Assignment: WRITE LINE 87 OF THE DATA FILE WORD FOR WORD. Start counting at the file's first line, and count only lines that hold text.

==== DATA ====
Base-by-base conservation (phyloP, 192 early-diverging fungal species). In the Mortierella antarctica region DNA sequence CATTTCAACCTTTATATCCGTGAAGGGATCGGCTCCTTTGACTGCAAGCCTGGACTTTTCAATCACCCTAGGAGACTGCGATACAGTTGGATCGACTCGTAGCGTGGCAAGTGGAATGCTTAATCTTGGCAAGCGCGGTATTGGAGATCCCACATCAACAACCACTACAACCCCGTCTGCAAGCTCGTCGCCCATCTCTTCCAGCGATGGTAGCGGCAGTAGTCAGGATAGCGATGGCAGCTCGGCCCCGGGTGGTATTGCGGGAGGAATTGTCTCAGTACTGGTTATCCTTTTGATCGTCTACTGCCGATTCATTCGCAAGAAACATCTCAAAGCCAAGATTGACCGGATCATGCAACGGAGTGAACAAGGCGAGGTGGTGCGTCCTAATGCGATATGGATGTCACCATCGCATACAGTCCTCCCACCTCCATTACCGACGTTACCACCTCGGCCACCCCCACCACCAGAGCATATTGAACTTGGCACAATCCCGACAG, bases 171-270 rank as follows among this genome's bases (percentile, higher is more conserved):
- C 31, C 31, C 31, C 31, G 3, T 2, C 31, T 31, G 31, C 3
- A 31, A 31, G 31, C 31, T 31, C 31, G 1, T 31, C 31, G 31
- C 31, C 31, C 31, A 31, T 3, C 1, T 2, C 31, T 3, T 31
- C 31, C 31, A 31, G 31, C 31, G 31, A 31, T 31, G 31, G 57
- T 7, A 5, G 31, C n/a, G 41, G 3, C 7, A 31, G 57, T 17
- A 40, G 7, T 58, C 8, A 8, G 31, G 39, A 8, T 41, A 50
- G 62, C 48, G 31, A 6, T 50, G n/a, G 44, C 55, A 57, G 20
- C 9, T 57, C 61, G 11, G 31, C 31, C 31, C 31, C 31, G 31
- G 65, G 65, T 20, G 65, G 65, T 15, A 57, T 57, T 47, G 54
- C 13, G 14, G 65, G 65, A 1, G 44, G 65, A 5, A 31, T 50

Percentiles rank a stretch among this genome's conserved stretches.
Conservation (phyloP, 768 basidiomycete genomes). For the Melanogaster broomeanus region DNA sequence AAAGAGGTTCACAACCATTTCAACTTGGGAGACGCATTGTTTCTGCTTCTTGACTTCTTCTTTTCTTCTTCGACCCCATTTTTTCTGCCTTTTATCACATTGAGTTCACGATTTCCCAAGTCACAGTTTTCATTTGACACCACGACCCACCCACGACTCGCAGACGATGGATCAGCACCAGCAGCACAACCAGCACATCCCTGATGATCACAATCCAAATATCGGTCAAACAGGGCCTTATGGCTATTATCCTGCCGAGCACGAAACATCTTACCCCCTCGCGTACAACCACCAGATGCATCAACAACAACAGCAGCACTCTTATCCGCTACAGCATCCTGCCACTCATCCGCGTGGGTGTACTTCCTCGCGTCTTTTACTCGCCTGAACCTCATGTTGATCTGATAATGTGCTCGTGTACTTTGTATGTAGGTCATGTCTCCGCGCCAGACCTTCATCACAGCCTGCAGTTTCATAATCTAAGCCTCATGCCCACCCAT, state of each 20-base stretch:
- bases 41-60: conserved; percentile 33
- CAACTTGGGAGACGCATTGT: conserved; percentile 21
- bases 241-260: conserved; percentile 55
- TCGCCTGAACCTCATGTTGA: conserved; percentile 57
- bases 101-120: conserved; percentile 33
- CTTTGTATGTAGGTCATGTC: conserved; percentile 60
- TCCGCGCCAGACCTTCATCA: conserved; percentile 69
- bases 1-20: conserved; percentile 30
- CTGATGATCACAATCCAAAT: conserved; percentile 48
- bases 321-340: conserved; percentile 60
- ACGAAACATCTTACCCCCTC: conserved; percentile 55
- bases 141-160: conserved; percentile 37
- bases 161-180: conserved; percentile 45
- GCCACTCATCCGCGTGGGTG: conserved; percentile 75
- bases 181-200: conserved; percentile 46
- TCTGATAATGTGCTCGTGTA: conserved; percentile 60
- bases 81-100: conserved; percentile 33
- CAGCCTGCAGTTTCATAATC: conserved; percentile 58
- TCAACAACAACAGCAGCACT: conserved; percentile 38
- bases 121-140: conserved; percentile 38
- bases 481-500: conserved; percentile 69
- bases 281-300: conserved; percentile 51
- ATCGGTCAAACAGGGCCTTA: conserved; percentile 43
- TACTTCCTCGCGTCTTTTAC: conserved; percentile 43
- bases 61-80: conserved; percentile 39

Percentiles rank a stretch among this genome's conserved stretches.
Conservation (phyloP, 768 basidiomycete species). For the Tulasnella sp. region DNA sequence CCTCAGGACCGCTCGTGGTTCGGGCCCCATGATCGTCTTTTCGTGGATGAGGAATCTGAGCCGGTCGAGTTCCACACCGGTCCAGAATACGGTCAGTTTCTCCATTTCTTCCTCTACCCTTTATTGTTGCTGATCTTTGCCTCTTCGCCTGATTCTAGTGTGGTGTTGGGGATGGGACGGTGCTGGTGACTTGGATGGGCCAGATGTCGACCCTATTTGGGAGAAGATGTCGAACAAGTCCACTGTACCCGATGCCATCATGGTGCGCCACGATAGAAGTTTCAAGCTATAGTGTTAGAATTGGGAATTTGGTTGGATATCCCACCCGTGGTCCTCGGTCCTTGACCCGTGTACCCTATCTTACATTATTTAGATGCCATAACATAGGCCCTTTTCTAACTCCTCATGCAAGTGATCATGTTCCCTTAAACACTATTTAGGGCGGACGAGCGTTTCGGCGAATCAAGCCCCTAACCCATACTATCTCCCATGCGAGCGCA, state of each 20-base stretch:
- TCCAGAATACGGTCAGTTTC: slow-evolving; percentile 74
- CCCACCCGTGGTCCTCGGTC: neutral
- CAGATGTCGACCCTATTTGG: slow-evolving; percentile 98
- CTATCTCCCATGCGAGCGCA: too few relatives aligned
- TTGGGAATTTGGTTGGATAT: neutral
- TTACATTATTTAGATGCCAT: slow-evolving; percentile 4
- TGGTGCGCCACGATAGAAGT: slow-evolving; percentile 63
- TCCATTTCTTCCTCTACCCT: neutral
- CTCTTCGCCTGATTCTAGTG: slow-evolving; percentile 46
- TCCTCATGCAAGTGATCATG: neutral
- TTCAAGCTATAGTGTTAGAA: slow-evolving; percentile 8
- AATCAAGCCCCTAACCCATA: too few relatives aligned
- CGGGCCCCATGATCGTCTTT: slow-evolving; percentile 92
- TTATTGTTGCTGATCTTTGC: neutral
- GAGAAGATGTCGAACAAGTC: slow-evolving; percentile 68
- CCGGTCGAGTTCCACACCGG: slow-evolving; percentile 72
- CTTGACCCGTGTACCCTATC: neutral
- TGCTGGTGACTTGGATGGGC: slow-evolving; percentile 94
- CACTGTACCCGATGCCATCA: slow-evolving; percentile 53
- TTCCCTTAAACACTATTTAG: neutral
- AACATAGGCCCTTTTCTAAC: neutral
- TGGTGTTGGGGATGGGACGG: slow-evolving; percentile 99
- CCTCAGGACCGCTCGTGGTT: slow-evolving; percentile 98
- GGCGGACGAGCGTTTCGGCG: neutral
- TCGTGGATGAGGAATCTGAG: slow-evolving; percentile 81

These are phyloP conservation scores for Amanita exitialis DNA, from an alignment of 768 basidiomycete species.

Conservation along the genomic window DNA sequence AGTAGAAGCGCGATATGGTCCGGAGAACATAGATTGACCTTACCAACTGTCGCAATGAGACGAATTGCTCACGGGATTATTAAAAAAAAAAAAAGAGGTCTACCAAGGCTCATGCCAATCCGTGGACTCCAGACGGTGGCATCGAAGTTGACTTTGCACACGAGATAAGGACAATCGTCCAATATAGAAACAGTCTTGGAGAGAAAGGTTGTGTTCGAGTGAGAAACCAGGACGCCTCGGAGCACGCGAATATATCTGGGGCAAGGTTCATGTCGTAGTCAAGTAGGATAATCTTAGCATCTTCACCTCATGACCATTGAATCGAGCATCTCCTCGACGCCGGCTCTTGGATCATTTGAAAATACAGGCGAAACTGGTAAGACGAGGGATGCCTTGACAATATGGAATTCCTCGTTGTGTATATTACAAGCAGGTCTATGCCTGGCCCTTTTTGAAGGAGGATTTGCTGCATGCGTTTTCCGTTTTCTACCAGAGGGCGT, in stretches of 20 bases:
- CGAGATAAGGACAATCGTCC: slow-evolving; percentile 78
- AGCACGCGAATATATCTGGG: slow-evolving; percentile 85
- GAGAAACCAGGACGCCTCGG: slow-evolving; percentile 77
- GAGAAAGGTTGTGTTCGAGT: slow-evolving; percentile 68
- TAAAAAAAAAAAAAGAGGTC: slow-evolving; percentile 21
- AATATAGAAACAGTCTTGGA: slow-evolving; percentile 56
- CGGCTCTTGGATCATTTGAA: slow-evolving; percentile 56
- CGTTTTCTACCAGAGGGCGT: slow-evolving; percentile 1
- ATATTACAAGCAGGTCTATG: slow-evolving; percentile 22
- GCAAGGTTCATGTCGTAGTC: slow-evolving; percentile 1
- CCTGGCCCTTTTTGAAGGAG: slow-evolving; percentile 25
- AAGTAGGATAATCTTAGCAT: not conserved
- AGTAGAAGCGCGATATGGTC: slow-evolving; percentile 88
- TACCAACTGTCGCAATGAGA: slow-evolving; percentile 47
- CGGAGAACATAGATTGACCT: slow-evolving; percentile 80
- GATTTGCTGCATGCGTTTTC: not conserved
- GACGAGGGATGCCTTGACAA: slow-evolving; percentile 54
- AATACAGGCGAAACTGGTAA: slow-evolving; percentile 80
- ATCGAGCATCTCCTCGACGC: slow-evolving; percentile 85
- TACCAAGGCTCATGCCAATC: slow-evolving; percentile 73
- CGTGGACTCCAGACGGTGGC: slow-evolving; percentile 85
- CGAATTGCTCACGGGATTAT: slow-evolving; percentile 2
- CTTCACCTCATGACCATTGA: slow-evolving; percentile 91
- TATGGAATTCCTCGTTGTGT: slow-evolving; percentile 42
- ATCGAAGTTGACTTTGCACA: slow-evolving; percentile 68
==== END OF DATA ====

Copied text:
- TACCAAGGCTCATGCCAATC: slow-evolving; percentile 73